Share This

NeoSystems Corporation


The (Over)Times they are a Changin’

September 08, 2015 | BY: NeoSystems
Share This

On July 6, 2014, a notice of proposed rule-making for changes to the Fair Labor Standards Act overtime rules was published in the Federal Register (80 FR 38515). Interested parties were invited to submit written comments on the proposed rule at by September 4, 2015. See the official Department of Labor (DOL) announcement here. That comment period closed last Friday and based on the pattern of events, we can expect to see a rule published within the next 90 days or so to finalize the changes.

There could be changes in things like the duties tests or other aspects of the time-and-a-half overtime requirement, but the primary change is expected to be in the salary test.  The current salary test is set at $455 per week or $23,660 per year where it has been since the early 90’s. A simple escalation of that number to today’s dollars would yield a number somewhere north of $900 per week. The proposed rule would set the new test amount at $921 per week or about $48,000 annually. The final number could be slightly more or less. Click here to access the Docket Folder for the proposed rule and associated documents. You can even read any or all of the 5,745 comments received in response to the publication by clicking here.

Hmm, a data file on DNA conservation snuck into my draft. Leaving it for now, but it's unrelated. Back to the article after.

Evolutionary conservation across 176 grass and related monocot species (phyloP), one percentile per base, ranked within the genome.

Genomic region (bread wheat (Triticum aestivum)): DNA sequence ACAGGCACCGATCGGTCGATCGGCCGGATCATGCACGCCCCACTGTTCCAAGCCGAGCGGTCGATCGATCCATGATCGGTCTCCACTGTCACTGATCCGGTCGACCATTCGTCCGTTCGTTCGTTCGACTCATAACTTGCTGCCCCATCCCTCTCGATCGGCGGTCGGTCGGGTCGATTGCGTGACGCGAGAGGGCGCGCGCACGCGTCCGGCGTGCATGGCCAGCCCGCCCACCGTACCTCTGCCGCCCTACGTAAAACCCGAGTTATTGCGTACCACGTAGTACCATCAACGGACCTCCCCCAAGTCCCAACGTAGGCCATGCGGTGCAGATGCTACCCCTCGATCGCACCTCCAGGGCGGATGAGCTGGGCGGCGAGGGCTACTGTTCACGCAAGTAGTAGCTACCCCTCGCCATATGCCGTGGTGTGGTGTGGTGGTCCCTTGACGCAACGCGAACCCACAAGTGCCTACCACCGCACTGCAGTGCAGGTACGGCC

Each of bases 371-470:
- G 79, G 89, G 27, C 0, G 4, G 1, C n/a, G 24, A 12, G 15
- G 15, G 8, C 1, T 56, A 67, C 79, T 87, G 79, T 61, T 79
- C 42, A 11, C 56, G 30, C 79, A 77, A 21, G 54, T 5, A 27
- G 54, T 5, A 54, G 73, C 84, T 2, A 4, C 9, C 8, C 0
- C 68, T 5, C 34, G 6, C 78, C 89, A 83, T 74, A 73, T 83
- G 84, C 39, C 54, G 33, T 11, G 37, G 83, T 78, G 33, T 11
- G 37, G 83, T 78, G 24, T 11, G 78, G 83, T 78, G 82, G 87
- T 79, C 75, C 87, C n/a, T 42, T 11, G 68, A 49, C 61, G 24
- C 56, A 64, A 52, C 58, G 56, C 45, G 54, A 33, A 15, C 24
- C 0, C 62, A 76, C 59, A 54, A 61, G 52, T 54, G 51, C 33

In any event, the days of paying a salaried manager $30,000, $35,000 or even $40,000 a year for a work-week that stretches to 50 or 60 hours may be rapidly drawing to a close. Under the proposed new rules, that manager would be entitled to time-and-a-half for all hours over 40 in a week and the increase could be considerable.

If that manager consistently worked a 50-hour week, a $30,000 annual salary would rise to $41,250 with the overtime – almost a 38% increase. At the 60-hour mark, the wages due would exceed $52,000 – a 75% increase.

Of course, an increase in wages for the employee also means an increase in costs for the employer. How this might play out in the employment market is an open question. But, it’s one we may have an answer to soon.

Software & Industry Partners